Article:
“[Independent booksellers] are the people who, if a parent comes in and says ‘I have an eighth grade/ninth grade reader and am looking for a book like this or that,’ will pick up and hand sell one of my books — or hand sell so many other people’s books. Books that aren’t just the New York Times Best Sellers. And we need them. We need those people who know a huge breadth and depth of books, so we’re not all seeing the same twenty titles all the time,” said Schmidt. “But those moments that books live and die on are bookseller recommendations, having it on a table, having someone pick it up, and those can’t happen if there are no places for that to happen.”

But those moments that books live and die on are bookseller recommendations, having it on a table, having someone pick it up, and those can’t happen if there are no places for that to happen.”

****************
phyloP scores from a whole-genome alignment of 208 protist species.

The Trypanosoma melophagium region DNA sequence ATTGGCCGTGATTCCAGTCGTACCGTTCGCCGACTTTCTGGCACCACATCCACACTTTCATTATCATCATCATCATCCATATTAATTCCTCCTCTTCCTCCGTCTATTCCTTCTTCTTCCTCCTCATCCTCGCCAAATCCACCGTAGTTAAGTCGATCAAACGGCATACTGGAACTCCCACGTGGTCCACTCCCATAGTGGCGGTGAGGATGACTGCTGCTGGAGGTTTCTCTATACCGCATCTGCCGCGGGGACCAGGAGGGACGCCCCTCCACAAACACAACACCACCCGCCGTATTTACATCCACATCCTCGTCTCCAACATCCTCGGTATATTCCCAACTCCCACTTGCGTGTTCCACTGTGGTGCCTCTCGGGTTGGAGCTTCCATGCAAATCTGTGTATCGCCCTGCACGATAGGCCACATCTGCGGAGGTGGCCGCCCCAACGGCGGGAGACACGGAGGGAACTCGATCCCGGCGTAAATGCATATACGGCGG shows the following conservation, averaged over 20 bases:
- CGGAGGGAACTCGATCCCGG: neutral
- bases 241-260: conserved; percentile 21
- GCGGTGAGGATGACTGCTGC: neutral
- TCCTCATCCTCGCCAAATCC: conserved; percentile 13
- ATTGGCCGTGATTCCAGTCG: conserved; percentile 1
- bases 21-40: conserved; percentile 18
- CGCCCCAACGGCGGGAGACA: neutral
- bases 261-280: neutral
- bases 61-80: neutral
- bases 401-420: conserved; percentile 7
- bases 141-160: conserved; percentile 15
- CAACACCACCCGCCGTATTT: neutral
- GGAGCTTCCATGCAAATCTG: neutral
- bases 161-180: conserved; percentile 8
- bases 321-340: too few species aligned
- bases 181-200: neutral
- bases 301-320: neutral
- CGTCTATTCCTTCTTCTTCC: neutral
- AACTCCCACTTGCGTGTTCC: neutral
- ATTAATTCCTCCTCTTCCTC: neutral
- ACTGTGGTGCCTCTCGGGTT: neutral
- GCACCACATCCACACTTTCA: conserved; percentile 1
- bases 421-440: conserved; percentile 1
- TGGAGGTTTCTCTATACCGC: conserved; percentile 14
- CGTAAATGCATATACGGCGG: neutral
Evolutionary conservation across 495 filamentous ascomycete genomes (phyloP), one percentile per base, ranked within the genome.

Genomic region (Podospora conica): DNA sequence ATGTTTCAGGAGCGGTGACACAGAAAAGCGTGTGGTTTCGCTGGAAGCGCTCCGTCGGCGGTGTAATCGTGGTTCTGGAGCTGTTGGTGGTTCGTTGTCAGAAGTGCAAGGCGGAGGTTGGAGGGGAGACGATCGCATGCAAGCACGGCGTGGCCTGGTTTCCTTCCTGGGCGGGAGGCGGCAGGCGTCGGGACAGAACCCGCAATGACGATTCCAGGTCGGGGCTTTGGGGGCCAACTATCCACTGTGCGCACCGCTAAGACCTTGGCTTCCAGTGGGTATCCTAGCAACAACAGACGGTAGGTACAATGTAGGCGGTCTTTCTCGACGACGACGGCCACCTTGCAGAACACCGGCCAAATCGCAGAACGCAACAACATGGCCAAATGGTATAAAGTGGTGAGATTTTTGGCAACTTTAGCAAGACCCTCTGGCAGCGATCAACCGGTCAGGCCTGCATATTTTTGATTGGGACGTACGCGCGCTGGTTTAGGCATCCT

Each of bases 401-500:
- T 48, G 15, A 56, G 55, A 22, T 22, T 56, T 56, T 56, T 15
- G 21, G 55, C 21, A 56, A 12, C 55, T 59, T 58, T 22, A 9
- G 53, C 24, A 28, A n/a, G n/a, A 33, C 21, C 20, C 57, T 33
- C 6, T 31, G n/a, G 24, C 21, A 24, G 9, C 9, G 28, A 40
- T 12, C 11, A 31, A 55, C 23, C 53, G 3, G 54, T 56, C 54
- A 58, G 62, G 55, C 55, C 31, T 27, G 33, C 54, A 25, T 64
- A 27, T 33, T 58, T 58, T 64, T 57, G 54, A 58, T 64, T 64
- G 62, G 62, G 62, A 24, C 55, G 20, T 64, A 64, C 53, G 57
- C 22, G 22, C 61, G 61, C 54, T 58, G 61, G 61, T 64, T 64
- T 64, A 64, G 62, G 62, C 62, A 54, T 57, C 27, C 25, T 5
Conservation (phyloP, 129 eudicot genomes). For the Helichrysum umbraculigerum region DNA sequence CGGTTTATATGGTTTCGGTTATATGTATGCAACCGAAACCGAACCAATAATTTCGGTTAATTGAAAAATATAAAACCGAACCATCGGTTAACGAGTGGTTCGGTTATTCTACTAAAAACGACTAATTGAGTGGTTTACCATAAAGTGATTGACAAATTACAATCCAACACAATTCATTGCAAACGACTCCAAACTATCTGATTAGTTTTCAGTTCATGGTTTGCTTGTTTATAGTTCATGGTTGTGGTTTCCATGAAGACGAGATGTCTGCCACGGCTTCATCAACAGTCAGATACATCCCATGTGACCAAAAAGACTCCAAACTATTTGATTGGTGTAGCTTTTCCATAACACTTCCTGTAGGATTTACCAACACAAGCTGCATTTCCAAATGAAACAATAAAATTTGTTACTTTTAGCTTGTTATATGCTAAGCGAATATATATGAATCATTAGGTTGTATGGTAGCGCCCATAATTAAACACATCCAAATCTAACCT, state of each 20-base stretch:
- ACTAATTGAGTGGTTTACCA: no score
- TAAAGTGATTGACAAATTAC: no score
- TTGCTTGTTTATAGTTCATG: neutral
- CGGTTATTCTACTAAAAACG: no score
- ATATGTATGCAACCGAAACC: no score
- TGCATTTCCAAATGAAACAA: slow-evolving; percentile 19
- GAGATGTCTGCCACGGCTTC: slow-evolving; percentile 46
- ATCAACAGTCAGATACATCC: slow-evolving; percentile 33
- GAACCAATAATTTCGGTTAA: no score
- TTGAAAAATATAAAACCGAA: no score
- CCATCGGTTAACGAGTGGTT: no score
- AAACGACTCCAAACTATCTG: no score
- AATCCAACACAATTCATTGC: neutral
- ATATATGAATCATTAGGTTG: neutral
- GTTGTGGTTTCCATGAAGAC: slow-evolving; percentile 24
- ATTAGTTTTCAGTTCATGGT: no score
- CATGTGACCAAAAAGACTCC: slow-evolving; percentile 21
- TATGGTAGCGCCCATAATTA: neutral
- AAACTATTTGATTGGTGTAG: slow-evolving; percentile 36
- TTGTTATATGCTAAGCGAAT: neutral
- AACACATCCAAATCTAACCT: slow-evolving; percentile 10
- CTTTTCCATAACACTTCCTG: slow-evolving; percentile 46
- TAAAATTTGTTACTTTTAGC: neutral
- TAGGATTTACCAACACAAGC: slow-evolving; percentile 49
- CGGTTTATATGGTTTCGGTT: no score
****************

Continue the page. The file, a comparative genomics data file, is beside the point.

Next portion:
— Tiffany Schmidt

Thus, a reader’s exposure to books further suffers when people who recommend books are no longer able to access said book ahead of publication. Advanced reader copies, or ARCs, are a pivotal part of building momentum for new releases. Ever wondered how books already have reviews on Goodreads the day they come out? Or why newspapers and magazines can talk about unreleased books? That is the work of ARCs.
“What’s working now for publicity, when you can’t go anywhere, when you can’t mail ARCs?” asked Schmidt. “You can’t do that because nobody is in the publisher’s office to get those ARCs.”
While it is possible to send out digital ARCs, that makes the copies much more susceptible to piracy. Additionally, book events and conventions, another important part of the publishing process, have been put on hold too. While the importance of events diminishes the more popular an author is (J.K. Rowling or Stephen King could create bestsellers without leaving their house), they still hold an important place in the industry.